Warriors Don't Cry

Warriors Don't Cry

The Searing Memoir of the Battle to Integrate Little Rock's Central High

Book - 2007
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The author describes the threats and emotional abuse she endured from white student and adults along with her fears of endangering her family as she commited to being one of the first African American students to integrate Central High School in Little Rock, Arkansas in 1957.
Publisher: New York : Simon Pulse, 2007
Edition: Abridged edition
ISBN: 9781416948827
9781439506592
Branch Call Number: Y B Beals M AUTO
Characteristics: 226 pages, 8 unnumbered pages of plates : illustrations ; 18 cm
Alternative Title: Warriors do not cry

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Kmarius23
May 19, 2019

An amazing but horrible to read book I don't think I could survive a day at Central high the author is strong and determined throughout the story to evil people tearing her down and she replies a sweet comment "Thank you" Melba has and will always be a warrior in her life when living I'd like to thank her for applying central high to know that part of my African American culture to never give up

d
Daniel_Heuer
Nov 09, 2018

I loved reading this book. Beals does an amazing job at telling the the story of her integration into Central High School. This is a book were you can not put it down and keep wanting more. Anyone who is looking for a gut wrenching, suspenseful book about a teenager getting bomb threats and getting chased by mobs, then this is the book for you.

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blue_zebra_421
Jul 10, 2015

I loved reading this book for my Honors English assignment this summer. I am usually not a fan of this genre, but this book was certainly an exception. Reading this book written by Ms.Beals herself, was really eye opening and made me feel as if I was experiencing a day at Central High in her shoes. Furious as I am for the hardships the Little Rock Nine had to go through, I am glad that they went through with their plan and caused a ripple effect which greatly helped integrate many other places as well. I am glad that now everyone is treated equal, the way it was always meant to be.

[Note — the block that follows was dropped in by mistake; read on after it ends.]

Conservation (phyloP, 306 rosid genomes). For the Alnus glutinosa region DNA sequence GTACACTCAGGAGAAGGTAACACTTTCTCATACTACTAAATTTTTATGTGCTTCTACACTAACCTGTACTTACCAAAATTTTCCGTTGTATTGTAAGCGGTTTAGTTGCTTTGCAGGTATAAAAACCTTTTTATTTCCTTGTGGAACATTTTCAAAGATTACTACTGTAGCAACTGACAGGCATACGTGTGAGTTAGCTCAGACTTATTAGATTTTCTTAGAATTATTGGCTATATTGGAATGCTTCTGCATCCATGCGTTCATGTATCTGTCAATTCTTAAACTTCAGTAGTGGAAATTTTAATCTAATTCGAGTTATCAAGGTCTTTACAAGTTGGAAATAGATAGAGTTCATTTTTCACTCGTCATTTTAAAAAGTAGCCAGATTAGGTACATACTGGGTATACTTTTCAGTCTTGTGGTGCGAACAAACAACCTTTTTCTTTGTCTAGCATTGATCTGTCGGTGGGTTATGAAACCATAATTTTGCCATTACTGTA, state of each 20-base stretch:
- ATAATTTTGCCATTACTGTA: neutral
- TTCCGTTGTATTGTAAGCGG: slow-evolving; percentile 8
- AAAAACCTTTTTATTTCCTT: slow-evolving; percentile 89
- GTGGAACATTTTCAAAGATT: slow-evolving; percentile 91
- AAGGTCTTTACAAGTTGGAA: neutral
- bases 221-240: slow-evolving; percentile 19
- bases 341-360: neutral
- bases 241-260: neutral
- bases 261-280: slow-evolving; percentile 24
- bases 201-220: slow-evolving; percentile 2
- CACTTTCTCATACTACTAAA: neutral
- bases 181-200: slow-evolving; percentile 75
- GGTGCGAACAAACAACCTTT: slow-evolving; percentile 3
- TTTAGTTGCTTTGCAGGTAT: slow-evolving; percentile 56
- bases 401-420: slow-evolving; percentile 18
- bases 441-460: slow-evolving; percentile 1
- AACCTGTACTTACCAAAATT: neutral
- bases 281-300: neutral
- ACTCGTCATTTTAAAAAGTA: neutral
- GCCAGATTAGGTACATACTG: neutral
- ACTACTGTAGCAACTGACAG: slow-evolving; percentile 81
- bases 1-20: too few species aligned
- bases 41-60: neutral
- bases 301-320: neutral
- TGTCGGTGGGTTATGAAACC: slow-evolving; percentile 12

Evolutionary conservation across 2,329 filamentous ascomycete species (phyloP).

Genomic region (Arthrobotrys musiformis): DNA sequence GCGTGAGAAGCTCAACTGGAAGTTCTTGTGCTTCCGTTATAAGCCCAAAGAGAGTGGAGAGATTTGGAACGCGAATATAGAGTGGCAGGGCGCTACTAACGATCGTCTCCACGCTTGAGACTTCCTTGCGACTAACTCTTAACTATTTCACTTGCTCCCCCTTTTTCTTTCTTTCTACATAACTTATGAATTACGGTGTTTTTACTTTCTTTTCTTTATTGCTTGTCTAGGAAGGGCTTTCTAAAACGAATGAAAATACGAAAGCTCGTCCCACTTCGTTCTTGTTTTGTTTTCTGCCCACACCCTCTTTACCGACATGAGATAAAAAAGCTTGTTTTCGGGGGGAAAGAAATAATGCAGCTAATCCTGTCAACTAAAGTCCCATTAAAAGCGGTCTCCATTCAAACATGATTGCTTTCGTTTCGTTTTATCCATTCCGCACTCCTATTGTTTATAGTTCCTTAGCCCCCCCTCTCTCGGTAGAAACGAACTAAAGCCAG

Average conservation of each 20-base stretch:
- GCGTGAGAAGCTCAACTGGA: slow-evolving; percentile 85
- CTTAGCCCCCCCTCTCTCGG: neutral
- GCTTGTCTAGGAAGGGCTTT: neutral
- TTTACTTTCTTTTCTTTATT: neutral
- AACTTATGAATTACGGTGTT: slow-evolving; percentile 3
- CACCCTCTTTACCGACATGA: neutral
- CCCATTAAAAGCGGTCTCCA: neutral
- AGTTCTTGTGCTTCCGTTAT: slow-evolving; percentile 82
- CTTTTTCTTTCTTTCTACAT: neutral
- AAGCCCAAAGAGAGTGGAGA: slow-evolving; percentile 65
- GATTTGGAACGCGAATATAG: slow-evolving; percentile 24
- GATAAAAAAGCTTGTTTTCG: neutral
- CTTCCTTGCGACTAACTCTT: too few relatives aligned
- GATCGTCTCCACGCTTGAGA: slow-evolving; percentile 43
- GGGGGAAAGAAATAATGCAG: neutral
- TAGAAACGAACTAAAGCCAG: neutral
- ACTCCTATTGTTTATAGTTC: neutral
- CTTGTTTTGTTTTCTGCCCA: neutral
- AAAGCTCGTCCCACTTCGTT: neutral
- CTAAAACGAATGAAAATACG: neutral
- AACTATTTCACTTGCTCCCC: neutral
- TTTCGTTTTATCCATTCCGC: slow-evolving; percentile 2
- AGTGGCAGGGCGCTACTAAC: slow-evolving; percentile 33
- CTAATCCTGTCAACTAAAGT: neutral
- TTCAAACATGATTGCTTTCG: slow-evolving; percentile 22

Cakez01 Aug 13, 2014

This book is remarkable! I normally DON'T read this genre in order to avoid when such books get heavy into politics. However, Melba has given the reader a well explained, clear, and real life experience of what she went through during the days of extreme prejudice practices. An excellent way for a person to appreciate the decade/era in which they were born.

blue_wolf_2277 Jul 03, 2013

This book provides an in depth perspective of the life of the Little Rock Nine group of black students who first began desegregating America, showing just how brutal their lives were as well as their importance in American History.

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Daniel_Heuer
Jul 03, 2019

Daniel_Heuer thinks this title is suitable for between the ages of 14 and 19

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blue_zebra_421
Jul 10, 2015

blue_zebra_421 thinks this title is suitable for 13 years and over

blue_wolf_2277 Jul 03, 2013

blue_wolf_2277 thinks this title is suitable for 12 years and over

StratfordLibrary Jun 24, 2010

StratfordLibrary thinks this title is suitable for between the ages of 12 and 18

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slkile1260
Aug 23, 2018

"I squared my shoulders and tried to remember what grandma had said:God loves you child; no matter what he sees you as his precious idea."

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slkile1260
Aug 23, 2018

“The effort to separate ourselves whether by race, creed, color, religion, or status is as costly to the separator as to those who would be separated.”

s
slkile1260
Aug 23, 2018

“The task that remains is to cope with our interdependence - to see ourselves reflected in every other human being and to respect and honor our differences.”

v
violet_horse_464
Jul 23, 2016

"Dignity," said Grandmother India, "is a state of mind, just like freedom."

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yellow_whale_97
Jun 28, 2016

Describes the events surrounding the 1957 Little Rock Central High School Integration by Melba Pattillo Beals, a student in "The Little Rock Nine".

StratfordLibrary Jun 24, 2010

Author Melba Pattilo Beals was just 16 in 1957, but her young age didn’t stop her from becoming a “warrior” on the front lines of the American civil rights movement, when she was one of nine teens chosen to integrate Little Rock Central High School. The integration was indeed, a battle. Melba was taunted, threatened and even attacked – more than once. Through it all, she refused to give up … and Warriors Don’t Cry is her inspiring – and true – story.

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